Minister of Aboriginal Relations and Reconciliation John Rustad today announced the FNCEBF will support 10 capacity-building projects and two equity ventures in pursuit of clean-energy goals. He made the announcement in a speech today at the 11th annual Clean Energy BC conference in Vancouver.
The two equity projects, which each received an investment of $500,000, are shishÃ¡lh Nation formerly Sechelt Indian Band and Sts'ailes First Nation formerly Chehalis First Nation.
Highlighting the conference theme of innovative partnerships, Rustad told the crowd about the success of revenue-sharing initiatives that continue to see First Nations becoming partners in B.C.'s economy.
He said the FNCEBF has proven very successful as a new tool to engage First Nations. Over the last three years, B.C. has invested in 95 First Nations clean-energy projects.
FNCEBF funding will enable the 12 First Nations announced today to achieve a wide range of clean-energy related projects, among them:
- A feasibility study by Lake Babine Nation will look at bringing a district biomass heating system using wood chips online.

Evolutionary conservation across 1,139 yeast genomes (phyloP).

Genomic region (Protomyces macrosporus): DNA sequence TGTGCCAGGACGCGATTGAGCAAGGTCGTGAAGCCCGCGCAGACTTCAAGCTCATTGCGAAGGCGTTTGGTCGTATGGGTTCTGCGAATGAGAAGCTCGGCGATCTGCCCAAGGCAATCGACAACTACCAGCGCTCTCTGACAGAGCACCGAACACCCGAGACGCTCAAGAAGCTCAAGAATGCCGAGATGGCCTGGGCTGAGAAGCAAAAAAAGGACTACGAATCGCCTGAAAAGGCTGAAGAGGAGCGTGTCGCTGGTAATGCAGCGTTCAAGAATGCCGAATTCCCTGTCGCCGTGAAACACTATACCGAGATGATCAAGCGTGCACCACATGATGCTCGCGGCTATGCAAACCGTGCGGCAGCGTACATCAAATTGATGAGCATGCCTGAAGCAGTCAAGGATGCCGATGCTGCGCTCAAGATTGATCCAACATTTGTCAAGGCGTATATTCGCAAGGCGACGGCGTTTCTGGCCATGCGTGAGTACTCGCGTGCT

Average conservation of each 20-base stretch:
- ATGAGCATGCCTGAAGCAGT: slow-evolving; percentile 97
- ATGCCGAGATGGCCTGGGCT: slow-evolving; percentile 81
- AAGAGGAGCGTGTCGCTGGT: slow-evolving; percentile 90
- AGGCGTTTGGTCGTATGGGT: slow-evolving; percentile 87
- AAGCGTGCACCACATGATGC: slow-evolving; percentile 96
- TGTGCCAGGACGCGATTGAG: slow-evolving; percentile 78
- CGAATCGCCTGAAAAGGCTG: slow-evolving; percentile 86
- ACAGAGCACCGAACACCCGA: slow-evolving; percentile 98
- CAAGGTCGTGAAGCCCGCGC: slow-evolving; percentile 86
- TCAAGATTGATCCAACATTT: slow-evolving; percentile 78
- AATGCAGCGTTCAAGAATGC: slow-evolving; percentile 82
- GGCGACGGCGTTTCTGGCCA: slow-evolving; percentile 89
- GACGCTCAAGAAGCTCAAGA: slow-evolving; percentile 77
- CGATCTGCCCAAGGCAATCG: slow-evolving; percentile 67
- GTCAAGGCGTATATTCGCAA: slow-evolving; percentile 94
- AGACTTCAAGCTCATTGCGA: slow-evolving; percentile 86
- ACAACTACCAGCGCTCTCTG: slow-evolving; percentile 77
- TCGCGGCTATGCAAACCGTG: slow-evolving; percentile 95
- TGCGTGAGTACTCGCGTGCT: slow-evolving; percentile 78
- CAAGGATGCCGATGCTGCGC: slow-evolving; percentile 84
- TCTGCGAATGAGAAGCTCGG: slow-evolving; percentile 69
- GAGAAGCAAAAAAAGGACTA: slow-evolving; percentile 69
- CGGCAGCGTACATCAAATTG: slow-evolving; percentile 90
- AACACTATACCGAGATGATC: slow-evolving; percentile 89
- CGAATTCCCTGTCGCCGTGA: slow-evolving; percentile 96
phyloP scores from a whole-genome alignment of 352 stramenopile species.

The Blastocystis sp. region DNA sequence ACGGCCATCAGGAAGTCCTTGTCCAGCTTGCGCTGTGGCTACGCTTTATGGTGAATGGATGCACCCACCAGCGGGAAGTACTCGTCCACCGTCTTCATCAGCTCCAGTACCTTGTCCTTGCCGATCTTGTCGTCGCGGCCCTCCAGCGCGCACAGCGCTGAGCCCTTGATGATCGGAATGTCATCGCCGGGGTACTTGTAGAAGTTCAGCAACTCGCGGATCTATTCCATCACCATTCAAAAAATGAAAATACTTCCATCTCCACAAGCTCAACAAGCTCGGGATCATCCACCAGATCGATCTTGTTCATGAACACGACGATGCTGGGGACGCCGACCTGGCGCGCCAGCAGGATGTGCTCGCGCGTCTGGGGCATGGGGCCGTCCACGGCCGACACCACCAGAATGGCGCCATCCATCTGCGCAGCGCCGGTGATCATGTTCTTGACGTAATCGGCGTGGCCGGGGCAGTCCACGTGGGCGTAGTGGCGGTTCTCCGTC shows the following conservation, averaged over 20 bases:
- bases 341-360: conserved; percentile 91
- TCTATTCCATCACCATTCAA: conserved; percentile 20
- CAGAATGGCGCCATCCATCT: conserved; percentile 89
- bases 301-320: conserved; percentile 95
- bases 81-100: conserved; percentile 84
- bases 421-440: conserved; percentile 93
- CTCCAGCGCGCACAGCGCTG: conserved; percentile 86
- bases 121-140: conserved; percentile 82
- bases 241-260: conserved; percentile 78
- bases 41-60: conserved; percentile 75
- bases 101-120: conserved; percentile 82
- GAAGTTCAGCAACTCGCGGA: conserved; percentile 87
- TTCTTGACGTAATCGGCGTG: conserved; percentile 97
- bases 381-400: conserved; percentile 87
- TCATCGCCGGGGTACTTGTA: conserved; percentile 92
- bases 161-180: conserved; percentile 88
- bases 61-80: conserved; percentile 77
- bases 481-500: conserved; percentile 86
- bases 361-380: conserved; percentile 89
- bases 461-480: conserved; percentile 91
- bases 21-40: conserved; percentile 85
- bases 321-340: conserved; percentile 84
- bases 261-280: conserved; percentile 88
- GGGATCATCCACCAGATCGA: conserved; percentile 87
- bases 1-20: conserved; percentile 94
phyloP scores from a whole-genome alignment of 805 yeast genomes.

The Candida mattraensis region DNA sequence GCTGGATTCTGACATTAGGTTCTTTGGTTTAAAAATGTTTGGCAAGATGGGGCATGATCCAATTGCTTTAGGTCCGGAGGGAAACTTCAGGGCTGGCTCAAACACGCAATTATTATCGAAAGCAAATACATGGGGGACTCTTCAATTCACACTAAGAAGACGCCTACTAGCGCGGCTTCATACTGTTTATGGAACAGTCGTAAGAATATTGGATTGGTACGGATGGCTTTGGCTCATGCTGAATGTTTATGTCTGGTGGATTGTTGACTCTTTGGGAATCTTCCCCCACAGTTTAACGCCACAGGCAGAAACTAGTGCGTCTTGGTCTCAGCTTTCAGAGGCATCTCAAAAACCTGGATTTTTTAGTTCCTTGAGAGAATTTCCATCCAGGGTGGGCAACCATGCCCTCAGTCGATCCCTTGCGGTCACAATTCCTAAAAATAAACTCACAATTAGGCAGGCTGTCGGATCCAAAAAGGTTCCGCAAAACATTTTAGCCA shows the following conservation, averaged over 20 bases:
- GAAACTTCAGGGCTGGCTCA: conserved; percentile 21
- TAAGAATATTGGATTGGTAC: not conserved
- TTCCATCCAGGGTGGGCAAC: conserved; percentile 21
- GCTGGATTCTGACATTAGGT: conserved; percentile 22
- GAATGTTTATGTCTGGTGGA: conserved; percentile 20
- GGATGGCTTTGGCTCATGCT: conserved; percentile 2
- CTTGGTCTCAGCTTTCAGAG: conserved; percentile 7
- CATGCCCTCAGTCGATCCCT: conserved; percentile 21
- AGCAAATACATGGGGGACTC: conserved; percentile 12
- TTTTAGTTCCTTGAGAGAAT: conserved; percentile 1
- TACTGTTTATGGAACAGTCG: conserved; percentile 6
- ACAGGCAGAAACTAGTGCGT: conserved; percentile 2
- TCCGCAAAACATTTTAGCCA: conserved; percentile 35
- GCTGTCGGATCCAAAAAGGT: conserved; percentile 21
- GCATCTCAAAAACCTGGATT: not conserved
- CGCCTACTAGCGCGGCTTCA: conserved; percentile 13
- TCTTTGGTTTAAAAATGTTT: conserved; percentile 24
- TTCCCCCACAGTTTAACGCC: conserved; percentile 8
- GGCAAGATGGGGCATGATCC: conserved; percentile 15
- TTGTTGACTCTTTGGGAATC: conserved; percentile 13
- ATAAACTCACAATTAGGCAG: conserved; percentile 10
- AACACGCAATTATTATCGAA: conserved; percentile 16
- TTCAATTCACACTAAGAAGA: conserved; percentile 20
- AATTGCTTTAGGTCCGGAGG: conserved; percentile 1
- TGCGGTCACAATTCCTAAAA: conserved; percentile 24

- Okanagan Indian Band will use their funds to develop a community energy plan assessing solar, wind, biomass and hydropower potential in their traditional territory, as well as energy-saving opportunities.
- shishÃ¡lh Nation will invest in building the 33-megawatt Narrows Inlet Hydro Project, in partnership with private investors and another First Nation.
Since 2011, the provincial government has invested more than $5.1 million to support clean-energy opportunities in over 80 Aboriginal communities across B.C., including wind energy, biomass and run-of-river hydroelectric power.
The clean-energy technology industry is one of the fastest growing industries in B.C., with more than 200 organizations, 68 per cent of which were formed in the past decade. Clean-energy technology is one of eight key sectors mentioned in the BC Jobs Plan.
The FNCEBF provides money for capacity-building in communities and investment in clean-energy infrastructure. The fund is also used for revenue-sharing agreements with First Nations on whose traditional territory a clean-energy project is built. B.C. has so far achieved three revenue-sharing agreements under the FNCEBF, with the Tla-o-qui-aht First Nations, Squamish Nation and the Tahltan Nation.
Revenue-sharing from FNCEBF projects is based on sharing tax revenues with local First Nations. By re-investing in First Nations' economic activities, B.C. is working to close the social and economic gaps between First Nations and other British Columbians, and build strong, sustainable economies at the community level. In neither case is sharing revenue a new cost to industry.